Reflections on the Revolution in France | Study Guide

Edmund Burke

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Reflections on the Revolution in France | Key Figures

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Key Figure Description
Edmund Burke Edmund Burke (1729–97) is the author and the narrator of Reflections on the Revolution in France, a political pamphlet published in 1790. In his pamphlet Burke emerges as a prudent, conservative critic of what he regards as dangerous measures by the National Assembly in France. Read More
King Louis XVI King Louis XVI (1754–93) reigned as king of France from 1774 until 1792, when the Revolution abolished the monarchy. Early the following year, Louis was executed. During the years from the outbreak of the Revolution in July 1789 until Louis's execution, his fortunes oscillated considerably. His attempt to escape from Paris to the eastern frontier in June 1791 sacrificed his credibility as a constitutional monarch. Read More
Jacques Necker Jacques Necker (1732–1804) was a Swiss banker who became a high–ranking minister of finance under King Louis XVI of France, beginning in 1777. Historians have linked his financial policies and decisions to the French Revolution, which began a dozen years later. Read More
Rev. Dr. Richard Price Rev. Dr. Richard Price (1723–91) was a dissenting (non–Church of England) minister. His sermon, delivered on November 4, 1789, and subsequently published, serves as the launching pad for Burke's Reflections on the Revolution in France. Burke begins his pamphlet with an extended discussion and rebuttal of Price's main assertions in that sermon, which was titled A Discourse on the Love of Our Country. Read More
Jean–Jacques Rousseau Jean–Jacques Rousseau (1712–78) was a French novelist, essayist, and philosopher who played a leading part in the European Enlightenment. Some of his influential notions included the idea of the social contract, by which people give or withhold their consent to be governed. Rousseau championed the idea of the noble savage, according to which human beings' purest condition is a state of nature and innocence, untainted by civilization. Read More
Charles–Alexandre de Calonne Charles-Alexandre de Calonne (1734–1802) was a French economist and financier who held high office under King Louis XVI and then left France for England in 1787. From exile, he bitterly criticized the policies of the revolutionaries.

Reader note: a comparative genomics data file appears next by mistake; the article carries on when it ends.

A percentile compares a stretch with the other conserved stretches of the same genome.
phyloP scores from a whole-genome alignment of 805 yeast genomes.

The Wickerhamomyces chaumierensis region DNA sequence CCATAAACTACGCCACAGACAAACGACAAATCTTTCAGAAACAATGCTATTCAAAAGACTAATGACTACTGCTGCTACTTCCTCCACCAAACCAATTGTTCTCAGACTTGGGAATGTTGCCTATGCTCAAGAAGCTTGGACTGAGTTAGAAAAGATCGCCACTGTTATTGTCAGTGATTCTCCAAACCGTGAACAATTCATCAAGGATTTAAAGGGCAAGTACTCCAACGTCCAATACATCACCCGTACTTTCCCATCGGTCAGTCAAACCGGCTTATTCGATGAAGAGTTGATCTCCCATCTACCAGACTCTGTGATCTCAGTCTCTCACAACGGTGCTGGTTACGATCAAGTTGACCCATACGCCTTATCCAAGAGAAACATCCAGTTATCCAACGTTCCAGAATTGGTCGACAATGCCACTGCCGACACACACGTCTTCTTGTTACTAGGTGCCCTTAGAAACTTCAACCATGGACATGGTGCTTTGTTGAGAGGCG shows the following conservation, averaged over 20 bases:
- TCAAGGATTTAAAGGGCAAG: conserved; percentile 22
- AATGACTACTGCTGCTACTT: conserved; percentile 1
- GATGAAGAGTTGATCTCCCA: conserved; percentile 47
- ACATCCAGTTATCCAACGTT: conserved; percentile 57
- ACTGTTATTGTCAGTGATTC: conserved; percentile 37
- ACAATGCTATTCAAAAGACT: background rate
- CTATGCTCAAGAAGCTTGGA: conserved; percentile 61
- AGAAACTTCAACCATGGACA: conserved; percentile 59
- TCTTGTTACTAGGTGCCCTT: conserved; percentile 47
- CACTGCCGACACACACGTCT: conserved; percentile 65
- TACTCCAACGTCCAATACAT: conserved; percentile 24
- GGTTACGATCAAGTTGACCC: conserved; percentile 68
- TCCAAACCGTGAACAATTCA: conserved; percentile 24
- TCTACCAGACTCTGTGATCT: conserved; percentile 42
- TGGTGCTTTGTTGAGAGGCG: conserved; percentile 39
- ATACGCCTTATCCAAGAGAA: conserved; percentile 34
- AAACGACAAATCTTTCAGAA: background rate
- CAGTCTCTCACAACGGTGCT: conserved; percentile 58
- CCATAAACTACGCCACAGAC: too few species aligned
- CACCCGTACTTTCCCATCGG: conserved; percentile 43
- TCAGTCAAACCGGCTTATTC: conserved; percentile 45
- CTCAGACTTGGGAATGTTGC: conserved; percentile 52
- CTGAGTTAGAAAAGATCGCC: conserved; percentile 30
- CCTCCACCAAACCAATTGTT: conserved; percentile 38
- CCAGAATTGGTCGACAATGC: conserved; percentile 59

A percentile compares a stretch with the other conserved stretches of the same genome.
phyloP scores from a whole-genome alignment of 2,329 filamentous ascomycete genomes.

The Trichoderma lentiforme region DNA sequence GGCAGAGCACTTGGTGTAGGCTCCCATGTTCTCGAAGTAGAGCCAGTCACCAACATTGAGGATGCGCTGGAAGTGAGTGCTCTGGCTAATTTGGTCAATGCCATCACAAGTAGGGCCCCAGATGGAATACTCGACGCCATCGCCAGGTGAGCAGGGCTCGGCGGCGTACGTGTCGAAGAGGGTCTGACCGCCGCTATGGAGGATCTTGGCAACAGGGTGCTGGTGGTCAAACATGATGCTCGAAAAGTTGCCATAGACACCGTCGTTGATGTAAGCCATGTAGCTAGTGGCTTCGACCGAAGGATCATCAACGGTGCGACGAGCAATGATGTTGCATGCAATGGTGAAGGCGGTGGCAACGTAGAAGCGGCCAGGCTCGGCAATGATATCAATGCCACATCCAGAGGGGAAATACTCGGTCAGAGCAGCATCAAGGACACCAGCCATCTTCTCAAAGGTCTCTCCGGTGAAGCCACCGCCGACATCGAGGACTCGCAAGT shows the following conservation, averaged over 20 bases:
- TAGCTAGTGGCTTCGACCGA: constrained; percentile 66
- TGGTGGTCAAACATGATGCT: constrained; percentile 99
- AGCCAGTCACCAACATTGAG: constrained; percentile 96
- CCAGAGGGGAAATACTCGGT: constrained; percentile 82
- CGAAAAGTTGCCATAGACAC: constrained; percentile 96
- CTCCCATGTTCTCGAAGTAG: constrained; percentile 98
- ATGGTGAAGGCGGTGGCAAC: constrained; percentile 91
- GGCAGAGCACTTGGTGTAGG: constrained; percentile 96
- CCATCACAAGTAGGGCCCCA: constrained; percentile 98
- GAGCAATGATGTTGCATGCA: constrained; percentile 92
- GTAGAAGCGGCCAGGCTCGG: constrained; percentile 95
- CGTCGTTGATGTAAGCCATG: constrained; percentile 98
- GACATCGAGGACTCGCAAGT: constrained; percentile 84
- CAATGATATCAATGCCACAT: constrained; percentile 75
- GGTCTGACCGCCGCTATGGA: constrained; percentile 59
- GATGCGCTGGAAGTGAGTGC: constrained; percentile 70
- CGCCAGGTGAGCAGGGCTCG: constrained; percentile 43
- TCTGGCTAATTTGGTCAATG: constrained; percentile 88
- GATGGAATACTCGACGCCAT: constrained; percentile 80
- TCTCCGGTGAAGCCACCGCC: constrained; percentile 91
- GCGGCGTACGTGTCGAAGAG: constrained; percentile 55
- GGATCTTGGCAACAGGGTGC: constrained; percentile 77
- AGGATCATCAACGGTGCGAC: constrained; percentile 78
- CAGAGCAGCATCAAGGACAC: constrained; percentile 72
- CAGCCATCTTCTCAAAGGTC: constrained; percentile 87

Charles–Jean–François Depont Charles–Jean–François Depont (1767–96) was a young Frenchman who was a friend of the Burke family. In late 1789 Depont wrote Burke, soliciting his opinion on the opening stages of the Revolution in France. Burke's Reflections on the Revolution in France is an extended response to Depont's request.
King Henri IV King Henri IV (1553–1610) was king of France from 1589 to 1610. His restoration of Paris, his successful handling of foreign relations, and his public works programs made him one of France's most admired monarchs. He was assassinated in Paris by a Catholic fanatic.
King James II King James II (1633–1701), the younger brother of Charles II, reigned as king of England from 1685 to 1688. His forced abdication was primarily due to the fact that he was a Roman Catholic.
Queen Marie Antoinette Queen Marie Antoinette (1755–93) was the last queen of France before the French Revolution. She was married to King Louis XVI. Austrian born, she was often spurned by the French people. They largely regarded her as luxury loving and unsympathetic. She was executed in October 1793.
François–Louis–Thibault de Menonville François–Louis–Thibault de Menonville (1740–1816) was a member of the French National Assembly. He is the addressee of Burke's letter of 1791, in which he responded to criticisms of Reflections on the Revolution in France.
Honoré–Gabriel–Victor Riqueti, Comte de Mirabeau Honoré–Gabriel–Victor Riqueti, Comte de Mirabeau (1749–91), was a French politician who achieved prominence in the early stages of the Revolution during the years 1789–91. Generally regarded as a moderate, he favored a constitutional monarchy in France.
Jean–Frédéric de la Tour du Pin Jean–Frédéric de la Tour du Pin (1727–94) was a nobleman who served as the French minister for war in the opening stages of the Revolution from 1789 to 1790. He was sent to the guillotine and executed in April 1794 during the Reign of Terror.
King William III In 1689 King William III (1650–1702), Dutch by birth, became king of England and reigned with his wife, Mary (1662–94), who was the sister of King James II. Husband and wife ruled together as Protestant coregents. Their installation on the throne brought to an end the Glorious Revolution of 1688 and restored stability to the British government.
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